Tag Archives: sanctification

Testify! A glimpse inside the world of ‘holiness testimony,’ through the story of Amanda Berry Smith


Back in 2004 I had the privilege of editing an issue of Christian History & Biography on the topic of the holiness movement. That issue triggered an e-newsletter on the life and testimony of Amanda Berry Smith (subject of my upcoming Emergent Cohort talk–see the previous post for details):

Since the holiness movement was the focus of my graduate studies, and since the current issue of Christian History & Biography is on this topic—Issue 82: Phoebe Palmer and the Holiness Movement—I can’t resist introducing you to a woman who, I think you’ll agree, was one of that movement’s most fascinating figures.

This is the self-described “washerwoman evangelist,” the African Methodist Episcopal (AME) preacher, singer, missionary, and orphans’ home founder Amanda Berry Smith (1837-1915).

We meet Amanda Smith briefly in this week’s featured online article from Issue 82: “I received my commission from Him, brother,” the story of women holiness leaders, written by my friend and fellow Duke graduate student Jennifer Woodruff Tait. But there’s more to Smith’s story:

Born a slave, Amanda Berry Smith was educated mainly at home and was employed for the early years of her life as a domestic worker. She endured two unhappy marriages but found “the joy of the Lord” in 1868 in a classic Wesleyan sanctification experience. Not content to sit still with her experience, she launched out the following year (her second husband and children had died by this time) as a traveling preacher to black churches in New York and New Jersey. Continue reading

Local (Twin Cities) event: “Holy America, Amanda!”: How the 19th-century holiness movement addressed racism and other social sins in middle-class America


This local event (yes, I know I shamelessly stole the title from one of my own recent blog posts) is the November meeting of the Twin Cities Emergent Cohort, 12:00 to 1:30 p.m. on Thursday, Nov 12th at Solomon’s Porch, Minneapolis (corner of 46th and Blaisdell).

Through the life of Amanda Berry Smith, an ex-slave, memoirist, and highly respected evangelist in the holiness movement of her day, we will look at several themes:

1. The holiness movement as an attempt to figure out how to live faithfully to Christ in the 19th-century urban Northeast’s consumerizing, modernizing culture (and what that may or may not tell us about how to do likewise in our own consumerist, modern/postmodern culture).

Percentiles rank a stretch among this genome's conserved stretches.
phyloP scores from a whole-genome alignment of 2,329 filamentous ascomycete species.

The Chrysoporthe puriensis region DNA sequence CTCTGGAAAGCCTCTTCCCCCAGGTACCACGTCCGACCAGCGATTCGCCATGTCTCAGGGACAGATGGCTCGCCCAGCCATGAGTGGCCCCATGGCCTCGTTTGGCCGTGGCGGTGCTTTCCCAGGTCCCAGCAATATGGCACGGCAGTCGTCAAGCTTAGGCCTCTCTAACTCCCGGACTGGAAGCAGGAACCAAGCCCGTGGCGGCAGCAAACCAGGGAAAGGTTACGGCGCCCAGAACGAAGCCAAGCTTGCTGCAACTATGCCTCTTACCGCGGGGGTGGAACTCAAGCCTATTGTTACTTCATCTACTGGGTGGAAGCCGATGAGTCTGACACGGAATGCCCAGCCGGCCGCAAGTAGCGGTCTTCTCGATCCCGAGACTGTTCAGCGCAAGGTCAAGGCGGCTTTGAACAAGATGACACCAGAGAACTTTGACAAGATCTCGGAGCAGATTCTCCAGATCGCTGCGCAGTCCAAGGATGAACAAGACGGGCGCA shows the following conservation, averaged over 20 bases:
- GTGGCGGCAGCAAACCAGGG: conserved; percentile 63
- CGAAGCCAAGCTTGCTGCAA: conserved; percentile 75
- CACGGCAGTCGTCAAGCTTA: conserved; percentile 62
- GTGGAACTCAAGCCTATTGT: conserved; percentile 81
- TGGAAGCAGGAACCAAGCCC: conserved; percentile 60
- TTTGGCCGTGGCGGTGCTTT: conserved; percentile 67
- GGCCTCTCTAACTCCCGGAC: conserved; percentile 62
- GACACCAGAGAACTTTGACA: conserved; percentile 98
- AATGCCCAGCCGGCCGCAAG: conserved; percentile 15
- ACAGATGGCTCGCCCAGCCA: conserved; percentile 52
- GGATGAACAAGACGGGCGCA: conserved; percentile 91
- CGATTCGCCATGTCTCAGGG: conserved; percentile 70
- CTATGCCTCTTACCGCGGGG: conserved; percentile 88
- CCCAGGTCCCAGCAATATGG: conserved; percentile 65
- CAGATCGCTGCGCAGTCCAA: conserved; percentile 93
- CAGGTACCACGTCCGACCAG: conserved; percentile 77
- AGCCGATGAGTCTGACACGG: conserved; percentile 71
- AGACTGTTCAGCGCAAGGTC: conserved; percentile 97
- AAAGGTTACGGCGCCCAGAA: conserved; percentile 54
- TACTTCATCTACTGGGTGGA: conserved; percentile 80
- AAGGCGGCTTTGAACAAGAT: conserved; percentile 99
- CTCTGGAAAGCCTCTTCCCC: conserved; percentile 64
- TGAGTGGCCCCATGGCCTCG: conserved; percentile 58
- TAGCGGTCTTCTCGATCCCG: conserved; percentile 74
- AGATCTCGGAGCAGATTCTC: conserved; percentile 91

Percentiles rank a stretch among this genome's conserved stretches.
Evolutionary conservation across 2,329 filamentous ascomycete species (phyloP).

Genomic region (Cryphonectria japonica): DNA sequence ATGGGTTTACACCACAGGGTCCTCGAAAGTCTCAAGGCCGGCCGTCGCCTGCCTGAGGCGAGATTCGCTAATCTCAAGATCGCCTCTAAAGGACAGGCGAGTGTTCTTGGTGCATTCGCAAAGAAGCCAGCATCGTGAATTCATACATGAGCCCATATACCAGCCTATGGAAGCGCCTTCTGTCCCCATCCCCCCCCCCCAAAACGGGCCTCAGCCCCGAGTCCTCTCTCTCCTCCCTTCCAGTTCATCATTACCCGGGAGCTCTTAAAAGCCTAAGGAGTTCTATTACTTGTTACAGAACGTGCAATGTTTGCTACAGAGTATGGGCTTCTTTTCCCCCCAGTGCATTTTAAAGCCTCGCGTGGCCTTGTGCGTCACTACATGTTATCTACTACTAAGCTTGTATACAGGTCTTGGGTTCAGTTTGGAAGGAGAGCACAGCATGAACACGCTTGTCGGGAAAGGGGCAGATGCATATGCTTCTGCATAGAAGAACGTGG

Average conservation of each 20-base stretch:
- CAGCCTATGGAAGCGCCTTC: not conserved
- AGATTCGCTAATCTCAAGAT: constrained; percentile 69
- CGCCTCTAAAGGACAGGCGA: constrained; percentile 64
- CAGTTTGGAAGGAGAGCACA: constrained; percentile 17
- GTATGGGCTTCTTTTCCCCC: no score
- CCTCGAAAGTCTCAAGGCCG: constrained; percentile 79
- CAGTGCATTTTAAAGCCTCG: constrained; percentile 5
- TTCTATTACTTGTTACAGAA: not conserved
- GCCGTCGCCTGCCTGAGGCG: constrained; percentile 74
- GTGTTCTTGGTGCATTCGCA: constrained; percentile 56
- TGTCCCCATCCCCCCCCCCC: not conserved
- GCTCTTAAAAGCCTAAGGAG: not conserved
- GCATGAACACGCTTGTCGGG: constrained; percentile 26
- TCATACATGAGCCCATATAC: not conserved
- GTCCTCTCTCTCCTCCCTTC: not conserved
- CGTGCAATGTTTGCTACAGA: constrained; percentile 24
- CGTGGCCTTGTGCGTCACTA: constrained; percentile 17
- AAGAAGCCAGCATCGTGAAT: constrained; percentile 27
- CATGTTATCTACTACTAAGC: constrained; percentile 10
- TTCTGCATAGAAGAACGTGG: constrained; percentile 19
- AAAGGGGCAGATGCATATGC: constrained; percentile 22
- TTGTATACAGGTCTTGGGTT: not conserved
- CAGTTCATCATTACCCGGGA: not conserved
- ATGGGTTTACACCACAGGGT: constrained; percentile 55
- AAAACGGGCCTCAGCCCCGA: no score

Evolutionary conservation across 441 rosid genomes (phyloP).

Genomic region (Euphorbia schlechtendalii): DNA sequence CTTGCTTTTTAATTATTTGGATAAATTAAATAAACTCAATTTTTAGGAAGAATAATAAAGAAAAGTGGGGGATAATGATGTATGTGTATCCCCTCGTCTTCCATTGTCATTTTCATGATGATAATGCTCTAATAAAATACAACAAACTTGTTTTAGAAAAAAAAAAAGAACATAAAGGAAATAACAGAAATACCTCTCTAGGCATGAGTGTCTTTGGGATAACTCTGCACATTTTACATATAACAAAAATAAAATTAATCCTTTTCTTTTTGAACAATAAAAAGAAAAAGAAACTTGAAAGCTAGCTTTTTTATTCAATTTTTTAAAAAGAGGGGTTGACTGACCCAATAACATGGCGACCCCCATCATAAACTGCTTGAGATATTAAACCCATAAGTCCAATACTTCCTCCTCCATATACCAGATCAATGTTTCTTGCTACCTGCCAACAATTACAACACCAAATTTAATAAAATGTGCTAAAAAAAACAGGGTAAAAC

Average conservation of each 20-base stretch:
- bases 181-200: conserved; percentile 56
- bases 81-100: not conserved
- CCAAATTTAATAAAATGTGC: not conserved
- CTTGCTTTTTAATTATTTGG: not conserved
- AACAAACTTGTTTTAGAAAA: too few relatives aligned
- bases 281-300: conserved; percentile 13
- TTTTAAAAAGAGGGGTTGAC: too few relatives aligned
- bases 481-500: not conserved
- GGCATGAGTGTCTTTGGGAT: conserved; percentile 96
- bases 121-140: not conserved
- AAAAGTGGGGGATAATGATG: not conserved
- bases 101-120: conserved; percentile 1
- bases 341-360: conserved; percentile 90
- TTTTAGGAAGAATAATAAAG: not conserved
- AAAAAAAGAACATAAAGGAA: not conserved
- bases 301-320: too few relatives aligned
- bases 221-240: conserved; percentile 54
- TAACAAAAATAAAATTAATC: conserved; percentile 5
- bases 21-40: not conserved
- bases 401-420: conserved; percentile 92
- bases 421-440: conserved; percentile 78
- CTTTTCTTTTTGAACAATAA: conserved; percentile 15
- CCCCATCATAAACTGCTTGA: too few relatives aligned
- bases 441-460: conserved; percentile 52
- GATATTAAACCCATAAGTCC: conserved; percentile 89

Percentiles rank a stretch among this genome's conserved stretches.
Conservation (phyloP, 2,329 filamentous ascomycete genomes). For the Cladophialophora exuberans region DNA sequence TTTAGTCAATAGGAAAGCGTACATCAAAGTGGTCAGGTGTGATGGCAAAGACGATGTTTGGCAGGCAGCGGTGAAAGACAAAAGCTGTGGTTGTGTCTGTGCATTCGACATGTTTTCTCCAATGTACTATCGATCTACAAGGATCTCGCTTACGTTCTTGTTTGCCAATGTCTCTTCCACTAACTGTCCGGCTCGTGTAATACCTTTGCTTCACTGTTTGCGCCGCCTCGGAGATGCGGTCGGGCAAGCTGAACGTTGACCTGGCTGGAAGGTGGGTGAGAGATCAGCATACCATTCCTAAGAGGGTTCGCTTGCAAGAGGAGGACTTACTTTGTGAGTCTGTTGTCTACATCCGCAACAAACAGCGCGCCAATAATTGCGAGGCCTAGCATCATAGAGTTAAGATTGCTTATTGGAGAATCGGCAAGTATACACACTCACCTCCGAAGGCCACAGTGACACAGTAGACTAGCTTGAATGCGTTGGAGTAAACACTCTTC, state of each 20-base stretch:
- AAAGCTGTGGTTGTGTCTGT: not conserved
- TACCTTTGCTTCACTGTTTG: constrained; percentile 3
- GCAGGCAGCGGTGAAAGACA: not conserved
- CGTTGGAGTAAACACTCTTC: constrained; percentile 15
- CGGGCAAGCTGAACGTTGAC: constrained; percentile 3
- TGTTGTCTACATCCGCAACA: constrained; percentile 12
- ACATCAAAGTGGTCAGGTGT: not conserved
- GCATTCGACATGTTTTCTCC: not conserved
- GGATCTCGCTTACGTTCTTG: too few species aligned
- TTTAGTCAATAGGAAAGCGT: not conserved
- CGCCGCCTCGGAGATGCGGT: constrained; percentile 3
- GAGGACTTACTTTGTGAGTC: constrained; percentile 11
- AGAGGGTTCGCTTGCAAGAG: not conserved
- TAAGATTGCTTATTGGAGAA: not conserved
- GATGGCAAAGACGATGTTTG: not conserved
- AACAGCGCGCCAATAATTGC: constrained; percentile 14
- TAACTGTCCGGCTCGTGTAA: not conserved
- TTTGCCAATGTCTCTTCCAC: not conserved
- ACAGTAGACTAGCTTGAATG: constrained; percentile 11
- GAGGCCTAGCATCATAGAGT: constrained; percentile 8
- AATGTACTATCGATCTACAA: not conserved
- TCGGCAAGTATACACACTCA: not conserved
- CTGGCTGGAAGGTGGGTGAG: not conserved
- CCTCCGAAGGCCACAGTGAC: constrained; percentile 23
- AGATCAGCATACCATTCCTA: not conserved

2. The courage needed to bring an unpopular message of sin (in this case racism) and the need for change to a middle-class Christian audience (Amanda had this in spades, but it didn’t come easily for her).

3. The relationship between social justice and the sanctification of individuals.

The Emergent Cohort is an opportunity for thinking and questioning people to join with others asking similar questions in an accepting, relaxed venue. The Twin Cities Emergent Cohort has been meeting in its current location for almost two years and involves participants sitting on couches, drinking coffee, and talking about a theological or social topic in a respectful and engaging way. The cohort meets the 2nd Tuesday of every month at noon at Solomon’s Porch in Minneapolis (again, corner of 46th and Blaisdell). The party breaks up about 1:30. Bring coffee or lunch and join us for theological conversation.

Summary of chapter 9: Eternity, temporality, and the art of dying well


The medievalist C. S. Lewis could not shake the idea of purgatory—the place of final sanctification before the judgment. He believed it, though not (he said) in its full Roman Catholic panoply. This came partly from a seriousness about sin: surely none of us thinks we can stand before a holy God after death without some sort of cleansing! But the deeper grounding of the doctrine for Lewis as for the medievals is this: Our life is a breath; a blade of grass; a brief, transitory phase between birth and death; a twinkle in time compared to eternal life with God in heaven, or eternal damnation without God and with Satan in hell. You want to live it as well as you can, and when it comes time to die, you want to be as prepared as possible to meet your eternal destiny. Continue reading